Name as it appears on the ballot: Renee Jamison Vaughan
Party affiliation: Democrat
Campaign website: vaughan4durham.com
Occupation & employer: Certified Research Administrator at Duke University SOM/Clergy
Years lived in Durham: Twenty-six
1) Please identify the three most pressing issues you believe Durham faces and how you believe the city should address them.
- Housing. A basic human right for all. Housing for homeless population and affordable housing for all citizens. One way to address this issue is to use public land for Housing First initiatives and affordable housing development for essential city employees, teachers and public safety personnel to be able to live in the city they work in. Also form partnerships with faith-based institutions for tiny-house communities and ADU development for un-housed populations.
- Safe and Equitable Community. Durham has a racial equity plan. I would advocate for inclusion of the many community voices engaged in equity issues and data analysis to evaluate city services for disparities. Such as policies, social determinants of health outcomes, arrests, code violations, etc.
- Economic vibrancy for all of Durham. Economic prosperity should be available to all of Durham citizens. Corporate and Business sector programs should include novel ideas that impact growth wages for front line workers as well as expanding entrepreneurial opportunities for access to capitalization and contracts as well as workforce training and development for marginal communities
2) What in your record as a public official or other experience demonstrates your ability to be effective as a member of the city council and as an advocate for the issues that you believe are important?
- A transformative experience directing a homeless intervention initiative stimulated a life-long passion to advocate for the basic human right to housing and food security for all. I’m a twenty-six-year resident of Durham, and have continued collaboration with faith and community projects to address the unhoused, housing issues and general areas of need. I’m committed to supporting
affordable housing initiatives for the citizens of Durham, particularly since Covid 19 and market forces have shifted the affordability of housing at all levels. That commitment includes serving a second three-year term on the Homeless Services Advisory Committee (HSAC) as faith representative with goal to end homelessness. And the Performance Management subcommittee reviewing applications for funding. In addition, outreach to homeless women and children has included blessing bags of sundry items, food gift cards and hotel night stays.
- Collaborating with thirteen organizations, Churches and faith-based organizations for Covid 19 awareness I facilitated webinars and literature distribution for Good Health Wins CDC funded project of the National Council of Negro Women. I chaired the Durham Section Health Awareness Committee’s distribution, during the height of the pandemic, of approximately 12,000 -N95 masks, wipes and test kits to the unhoused, other vulnerable and under-represented populations in Durham and vicinity.
- I also feel compelled to build consensus with all sectors of the Durham community in moving forward justice and equity issues, as well as dismantling structural racism. This impacts the wellbeing of our youth, housing affordability, gun violence and economic empowerment. As such I’m a life member of the NAACP and Executive Committee member of the Durham Branch.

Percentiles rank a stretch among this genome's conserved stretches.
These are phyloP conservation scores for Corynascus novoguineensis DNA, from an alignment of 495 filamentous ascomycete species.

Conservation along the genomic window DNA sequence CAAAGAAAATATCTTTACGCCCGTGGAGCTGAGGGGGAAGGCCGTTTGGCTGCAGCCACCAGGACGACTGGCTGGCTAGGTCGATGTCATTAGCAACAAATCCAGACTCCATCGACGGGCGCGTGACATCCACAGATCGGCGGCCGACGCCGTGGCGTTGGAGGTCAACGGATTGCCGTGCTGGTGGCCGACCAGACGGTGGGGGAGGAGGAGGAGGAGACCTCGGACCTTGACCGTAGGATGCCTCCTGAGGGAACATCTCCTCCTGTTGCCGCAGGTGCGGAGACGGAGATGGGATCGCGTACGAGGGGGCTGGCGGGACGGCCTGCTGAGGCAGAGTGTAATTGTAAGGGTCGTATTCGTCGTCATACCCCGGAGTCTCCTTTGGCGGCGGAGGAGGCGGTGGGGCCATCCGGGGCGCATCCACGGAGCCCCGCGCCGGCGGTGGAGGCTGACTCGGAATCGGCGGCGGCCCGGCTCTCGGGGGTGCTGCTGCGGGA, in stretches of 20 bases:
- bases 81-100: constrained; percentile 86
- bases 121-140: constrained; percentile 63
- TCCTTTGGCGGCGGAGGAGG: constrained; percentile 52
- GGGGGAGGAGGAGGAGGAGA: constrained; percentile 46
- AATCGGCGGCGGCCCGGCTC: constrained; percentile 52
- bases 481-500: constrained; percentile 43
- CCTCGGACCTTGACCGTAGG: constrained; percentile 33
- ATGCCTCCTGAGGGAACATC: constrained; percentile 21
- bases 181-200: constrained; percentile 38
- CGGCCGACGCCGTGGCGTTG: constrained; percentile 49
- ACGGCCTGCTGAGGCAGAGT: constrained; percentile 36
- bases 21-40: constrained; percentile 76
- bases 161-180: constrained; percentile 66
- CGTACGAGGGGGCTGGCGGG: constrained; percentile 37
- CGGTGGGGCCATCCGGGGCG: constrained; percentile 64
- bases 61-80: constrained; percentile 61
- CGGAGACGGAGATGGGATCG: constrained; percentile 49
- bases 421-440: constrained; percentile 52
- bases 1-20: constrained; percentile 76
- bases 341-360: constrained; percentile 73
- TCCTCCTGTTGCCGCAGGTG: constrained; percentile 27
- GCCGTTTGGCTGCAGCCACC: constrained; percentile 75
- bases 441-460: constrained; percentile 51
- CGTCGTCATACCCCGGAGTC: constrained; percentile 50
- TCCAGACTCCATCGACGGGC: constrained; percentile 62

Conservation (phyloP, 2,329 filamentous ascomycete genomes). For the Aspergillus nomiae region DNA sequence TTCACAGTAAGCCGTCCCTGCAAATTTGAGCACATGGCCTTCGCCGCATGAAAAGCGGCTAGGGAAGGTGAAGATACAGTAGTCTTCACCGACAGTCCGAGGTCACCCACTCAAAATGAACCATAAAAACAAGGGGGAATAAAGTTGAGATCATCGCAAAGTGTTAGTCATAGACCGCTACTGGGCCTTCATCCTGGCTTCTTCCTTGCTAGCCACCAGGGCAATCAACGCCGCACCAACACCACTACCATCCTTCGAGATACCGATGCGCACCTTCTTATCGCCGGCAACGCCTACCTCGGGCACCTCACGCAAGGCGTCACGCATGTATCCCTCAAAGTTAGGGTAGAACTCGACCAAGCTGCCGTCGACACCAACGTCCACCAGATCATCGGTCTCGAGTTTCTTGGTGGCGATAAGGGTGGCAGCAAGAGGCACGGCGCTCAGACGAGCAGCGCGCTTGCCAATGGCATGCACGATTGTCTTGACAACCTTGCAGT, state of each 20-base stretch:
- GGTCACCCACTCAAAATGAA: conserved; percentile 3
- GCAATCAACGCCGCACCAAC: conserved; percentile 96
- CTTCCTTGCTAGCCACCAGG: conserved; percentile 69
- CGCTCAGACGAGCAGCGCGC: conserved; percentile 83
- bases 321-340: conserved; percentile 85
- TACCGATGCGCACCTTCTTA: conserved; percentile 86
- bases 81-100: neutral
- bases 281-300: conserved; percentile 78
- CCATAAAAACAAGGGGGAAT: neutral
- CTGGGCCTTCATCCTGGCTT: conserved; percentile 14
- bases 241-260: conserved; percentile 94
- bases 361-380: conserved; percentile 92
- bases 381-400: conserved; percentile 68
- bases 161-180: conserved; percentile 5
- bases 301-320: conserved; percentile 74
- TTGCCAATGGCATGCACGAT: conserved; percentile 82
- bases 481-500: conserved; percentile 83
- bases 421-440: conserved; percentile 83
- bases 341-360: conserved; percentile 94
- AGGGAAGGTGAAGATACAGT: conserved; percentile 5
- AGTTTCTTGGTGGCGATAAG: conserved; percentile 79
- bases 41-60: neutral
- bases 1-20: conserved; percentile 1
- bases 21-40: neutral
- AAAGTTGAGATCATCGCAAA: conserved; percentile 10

- The experiences I’ve had working with diverse teams, vulnerable and underserved populations is a strength. As well as contract negotiation, budget development and project management. As a result of engagement and collaborations I believe my qualifications as a research administrator, community clergy, and concerned citizen is beneficial in augmenting diverse representation on the Durham City Council for the City of Durham. But most importantly, I feel my greatest
strength is empathy and compassion in advocating for the voices of all Durham residents to be heard.
3) What’s the best or most important thing the city council has done in the past year?
I feel the 10-million-dollar funding for the revitalization of Hayti is among the best things city council has accomplished in the past year. It goes a long way to ensure a promise kept to Durham citizens from the 1960s urban renewal disruption.
Alternatively, name a decision you believe the council got wrong or an issue you believe the city should have handled differently. Please explain your answer.
City government is working to increase wages and benefits for our front-line and essential workers. I would have preferred the step payment process could have been factored into the recently approved budget. This would have boosted moral and helped with retention of our longest serving public safety and facilities management personnel.
4) The city has seen an uptick in shootings since last year, including recent tragic homicides that claimed the lives of children. Gun violence is obviously a multifaceted problem with no simple solution at the local level. But, in your view, what can or should the city be doing to stem the tide of violence that it isn’t doing now?
I support the goals of the HEART initiative and feel the data gathered from expansion of the program will help to stem the tide of violence by allowing public safety officers to laser focus on violent crime in affected neighborhoods. In addition, transparent data from the public ShotSpotter portal, in collaboration with our police chief and public safety will provide a better perspective in interpreting and analyzing data driven solutions. Most importantly the input of community leaders and constituents is critical to a city-wide approach to this multifaceted problem in lieu of expanded federal and state gun control measures.